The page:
Whatever the version of treatment therapists practise – some will talk about ‘cognitive restructuring’, others will reference Freud’s ‘phallic’ stages of development (in Spare Harry refers to his ‘todger’ more than 15 times) – their jargon tends towards the pseudo-scientific. Often, this fails to take into account cutting-edge psychology and neuroscience, as most therapists prefer theorising. I have first-hand experience of this myself. A therapist once suggested I seek out my ‘inner child’. Suspecting there isn’t a youthful homunculus living in my brain, I never returned.
Perhaps unwittingly, Harry’s mental-health activism has highlighted the prevalence today of many curious-looking cures. In a televised therapy session in 2021, Harry was shown tapping his chest to channel his traumas. He was demonstrating ‘eye-movement desensitisation reprocessing’ (EMDR) therapy. You might be surprised to learn how often this practice is recommended.
Serious scientific debate rages about the relative effectiveness of the hundreds of different kinds of therapy. But some research shows that the type of therapy itself might be less important than the quality of the practitioner. A large body of evidence demonstrates that positive outcomes are associated with a therapist’s empathy, clients’ expectations and a good working relationship between the two people in the room – regardless of the arcane techniques the therapist employs. What may matter most is the patient’s belief in the therapy, and their bond with the therapist. In the era of ‘sharing’, it would be useful for paying clients, and broken healthcare systems, to know this stuff.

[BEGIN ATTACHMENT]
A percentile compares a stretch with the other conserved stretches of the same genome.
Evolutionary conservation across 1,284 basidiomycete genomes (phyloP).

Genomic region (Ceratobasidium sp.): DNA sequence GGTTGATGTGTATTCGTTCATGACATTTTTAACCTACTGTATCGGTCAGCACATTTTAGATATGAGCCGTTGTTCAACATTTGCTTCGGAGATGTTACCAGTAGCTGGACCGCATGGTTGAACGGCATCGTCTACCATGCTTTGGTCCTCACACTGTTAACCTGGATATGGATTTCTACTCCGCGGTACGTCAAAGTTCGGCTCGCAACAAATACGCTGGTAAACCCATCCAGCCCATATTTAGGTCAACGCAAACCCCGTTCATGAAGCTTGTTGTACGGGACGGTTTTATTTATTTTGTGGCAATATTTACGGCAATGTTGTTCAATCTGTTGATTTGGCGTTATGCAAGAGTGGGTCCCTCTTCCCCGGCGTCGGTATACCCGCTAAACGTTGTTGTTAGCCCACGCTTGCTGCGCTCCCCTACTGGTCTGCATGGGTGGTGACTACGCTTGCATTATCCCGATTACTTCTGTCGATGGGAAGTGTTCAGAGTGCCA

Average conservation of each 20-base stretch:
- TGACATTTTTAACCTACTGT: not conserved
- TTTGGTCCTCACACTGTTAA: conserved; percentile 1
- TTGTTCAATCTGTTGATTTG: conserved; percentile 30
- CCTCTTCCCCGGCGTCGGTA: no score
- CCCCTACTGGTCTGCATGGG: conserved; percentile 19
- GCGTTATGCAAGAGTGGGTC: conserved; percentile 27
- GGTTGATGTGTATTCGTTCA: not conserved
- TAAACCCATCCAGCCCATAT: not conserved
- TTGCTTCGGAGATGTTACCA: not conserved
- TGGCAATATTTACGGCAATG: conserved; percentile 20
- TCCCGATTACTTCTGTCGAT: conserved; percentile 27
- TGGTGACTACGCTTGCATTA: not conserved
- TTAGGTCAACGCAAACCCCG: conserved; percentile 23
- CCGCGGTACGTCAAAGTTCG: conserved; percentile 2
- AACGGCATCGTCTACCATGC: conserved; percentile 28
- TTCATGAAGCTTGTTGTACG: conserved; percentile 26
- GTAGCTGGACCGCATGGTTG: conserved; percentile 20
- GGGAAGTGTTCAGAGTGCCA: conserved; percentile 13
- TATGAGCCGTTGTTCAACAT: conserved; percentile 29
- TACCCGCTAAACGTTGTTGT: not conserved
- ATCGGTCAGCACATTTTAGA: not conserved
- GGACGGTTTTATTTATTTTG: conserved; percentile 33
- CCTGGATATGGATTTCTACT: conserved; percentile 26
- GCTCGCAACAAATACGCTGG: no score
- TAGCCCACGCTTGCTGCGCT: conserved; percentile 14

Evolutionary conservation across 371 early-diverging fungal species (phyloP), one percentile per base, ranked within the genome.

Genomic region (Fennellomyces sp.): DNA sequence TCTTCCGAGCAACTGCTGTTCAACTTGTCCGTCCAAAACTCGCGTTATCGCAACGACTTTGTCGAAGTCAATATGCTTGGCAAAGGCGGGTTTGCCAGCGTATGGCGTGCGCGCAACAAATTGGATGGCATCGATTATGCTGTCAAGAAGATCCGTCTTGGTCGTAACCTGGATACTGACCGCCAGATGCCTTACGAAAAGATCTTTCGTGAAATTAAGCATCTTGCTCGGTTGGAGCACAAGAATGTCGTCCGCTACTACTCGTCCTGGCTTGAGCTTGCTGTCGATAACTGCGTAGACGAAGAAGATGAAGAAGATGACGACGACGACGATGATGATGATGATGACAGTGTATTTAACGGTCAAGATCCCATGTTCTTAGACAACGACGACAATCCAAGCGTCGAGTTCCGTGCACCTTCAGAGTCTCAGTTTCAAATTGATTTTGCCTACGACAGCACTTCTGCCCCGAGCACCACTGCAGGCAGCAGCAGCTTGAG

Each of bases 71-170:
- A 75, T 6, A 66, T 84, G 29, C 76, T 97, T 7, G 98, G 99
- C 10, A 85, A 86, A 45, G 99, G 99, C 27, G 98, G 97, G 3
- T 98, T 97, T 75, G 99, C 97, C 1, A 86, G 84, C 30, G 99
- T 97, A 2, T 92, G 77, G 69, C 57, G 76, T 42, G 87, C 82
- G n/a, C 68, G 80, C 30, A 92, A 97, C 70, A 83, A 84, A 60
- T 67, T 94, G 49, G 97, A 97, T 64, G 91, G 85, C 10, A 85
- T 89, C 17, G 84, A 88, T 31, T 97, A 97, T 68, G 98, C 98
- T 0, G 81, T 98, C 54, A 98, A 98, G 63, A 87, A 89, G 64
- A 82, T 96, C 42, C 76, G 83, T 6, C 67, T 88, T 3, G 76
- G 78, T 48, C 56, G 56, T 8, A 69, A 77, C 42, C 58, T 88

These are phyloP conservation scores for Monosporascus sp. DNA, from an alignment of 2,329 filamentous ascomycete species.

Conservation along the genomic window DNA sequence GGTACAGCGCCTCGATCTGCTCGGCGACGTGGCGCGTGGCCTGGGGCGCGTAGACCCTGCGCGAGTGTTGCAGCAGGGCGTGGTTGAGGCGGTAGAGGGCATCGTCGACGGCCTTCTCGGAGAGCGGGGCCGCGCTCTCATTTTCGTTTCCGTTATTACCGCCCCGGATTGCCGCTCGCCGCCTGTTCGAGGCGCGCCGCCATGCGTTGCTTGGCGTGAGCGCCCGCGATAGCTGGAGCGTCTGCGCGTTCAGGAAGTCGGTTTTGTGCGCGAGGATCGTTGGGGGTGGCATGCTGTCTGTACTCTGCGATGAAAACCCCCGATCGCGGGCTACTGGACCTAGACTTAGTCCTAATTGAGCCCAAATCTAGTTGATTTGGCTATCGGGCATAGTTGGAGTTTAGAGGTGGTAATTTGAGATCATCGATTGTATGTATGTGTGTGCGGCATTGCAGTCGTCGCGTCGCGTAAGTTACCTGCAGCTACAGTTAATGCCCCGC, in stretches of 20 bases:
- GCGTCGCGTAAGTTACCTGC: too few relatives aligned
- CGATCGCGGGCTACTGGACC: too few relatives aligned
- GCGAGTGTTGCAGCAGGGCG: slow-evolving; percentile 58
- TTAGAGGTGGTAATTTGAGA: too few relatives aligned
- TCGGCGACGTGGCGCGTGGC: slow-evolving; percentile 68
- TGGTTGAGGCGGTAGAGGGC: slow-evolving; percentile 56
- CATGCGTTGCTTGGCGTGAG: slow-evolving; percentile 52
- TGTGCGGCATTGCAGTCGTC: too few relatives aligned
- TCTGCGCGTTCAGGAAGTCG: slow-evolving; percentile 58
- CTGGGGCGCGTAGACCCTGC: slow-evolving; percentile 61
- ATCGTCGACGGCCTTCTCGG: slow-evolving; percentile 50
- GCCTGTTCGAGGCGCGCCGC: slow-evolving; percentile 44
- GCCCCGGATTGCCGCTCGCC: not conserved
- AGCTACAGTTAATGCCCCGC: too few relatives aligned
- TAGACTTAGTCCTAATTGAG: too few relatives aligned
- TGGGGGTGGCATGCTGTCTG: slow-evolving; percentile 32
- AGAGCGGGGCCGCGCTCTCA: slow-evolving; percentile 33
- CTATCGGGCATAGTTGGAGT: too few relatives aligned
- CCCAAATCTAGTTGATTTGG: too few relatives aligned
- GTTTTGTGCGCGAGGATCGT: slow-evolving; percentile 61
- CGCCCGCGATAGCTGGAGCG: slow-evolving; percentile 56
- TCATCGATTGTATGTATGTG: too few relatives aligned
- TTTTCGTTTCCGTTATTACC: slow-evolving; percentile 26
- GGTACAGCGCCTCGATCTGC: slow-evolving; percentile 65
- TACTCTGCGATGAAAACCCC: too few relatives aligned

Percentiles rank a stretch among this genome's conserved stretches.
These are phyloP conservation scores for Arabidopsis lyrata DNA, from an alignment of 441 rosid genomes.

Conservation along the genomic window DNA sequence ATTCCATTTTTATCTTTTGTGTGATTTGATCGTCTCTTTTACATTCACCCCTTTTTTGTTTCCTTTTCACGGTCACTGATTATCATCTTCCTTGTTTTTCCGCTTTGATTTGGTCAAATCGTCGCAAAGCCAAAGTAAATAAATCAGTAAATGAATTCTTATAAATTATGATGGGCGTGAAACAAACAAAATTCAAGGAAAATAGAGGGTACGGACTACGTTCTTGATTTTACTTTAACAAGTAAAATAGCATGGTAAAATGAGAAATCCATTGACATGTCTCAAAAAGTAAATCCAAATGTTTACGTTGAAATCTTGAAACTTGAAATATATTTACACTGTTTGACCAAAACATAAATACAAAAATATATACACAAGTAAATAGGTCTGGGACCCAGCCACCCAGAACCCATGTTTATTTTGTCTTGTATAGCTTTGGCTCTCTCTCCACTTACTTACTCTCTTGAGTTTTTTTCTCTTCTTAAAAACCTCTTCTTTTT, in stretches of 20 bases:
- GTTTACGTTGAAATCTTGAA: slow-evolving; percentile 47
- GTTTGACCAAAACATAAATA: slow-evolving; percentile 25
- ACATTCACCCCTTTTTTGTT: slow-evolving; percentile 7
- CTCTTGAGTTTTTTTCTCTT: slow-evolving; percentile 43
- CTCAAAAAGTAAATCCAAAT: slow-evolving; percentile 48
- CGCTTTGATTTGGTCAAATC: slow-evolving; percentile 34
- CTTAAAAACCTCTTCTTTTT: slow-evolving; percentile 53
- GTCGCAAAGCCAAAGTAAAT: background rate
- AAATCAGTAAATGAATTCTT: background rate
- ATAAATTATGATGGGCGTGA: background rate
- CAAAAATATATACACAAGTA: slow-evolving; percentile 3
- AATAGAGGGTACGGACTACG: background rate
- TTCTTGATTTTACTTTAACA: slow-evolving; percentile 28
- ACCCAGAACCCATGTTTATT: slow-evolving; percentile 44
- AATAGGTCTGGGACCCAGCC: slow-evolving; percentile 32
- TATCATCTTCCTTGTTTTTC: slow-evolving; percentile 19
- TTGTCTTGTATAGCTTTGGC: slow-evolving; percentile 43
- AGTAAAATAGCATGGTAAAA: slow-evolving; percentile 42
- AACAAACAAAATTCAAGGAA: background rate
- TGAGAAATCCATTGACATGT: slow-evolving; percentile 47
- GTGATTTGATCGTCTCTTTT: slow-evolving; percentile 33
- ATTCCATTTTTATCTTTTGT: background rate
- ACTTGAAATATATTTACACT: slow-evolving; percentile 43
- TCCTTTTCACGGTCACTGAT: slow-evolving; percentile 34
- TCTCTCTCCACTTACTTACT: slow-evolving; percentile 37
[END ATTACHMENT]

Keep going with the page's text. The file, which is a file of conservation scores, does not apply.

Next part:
So while it is true that therapy can be highly effective, it undoubtedly suffers from a fragile relationship with the facts.
Worse still for lovers of the truth, restoring clients to good mental health often requires you to slip on the rose-tinted spectacles. People who are mildly depressed (but not severely) tend to exhibit a higher degree of realism about their lives – a phenomenon aptly known as ‘depressive realism’. On the flipside, psychologists have long-recognised that Pollyanna-ish illusions – such as an exaggerated view of one’s popularity, intelligence, good looks or sense of control over events – are associated with positive wellbeing.
Indeed, achieving positive mental health, which is the goal of therapy, may inevitably mean our personal relationship with the facts gets slightly skewed. Put another way, therapy is fertile soil for tilling self-serving ‘truths’ – personal narratives that elevate the client from helpless victim to hero protagonist. Might the Duke of Sussex have benefited from such fictional salves? I couldn’t possibly say.
Charlotte Blease is a research affiliate in digital psychiatry at Harvard Medical School and Uppsala University, Sweden. Follow her on Twitter: @crblease
Picture by: YouTube / Inside Edition.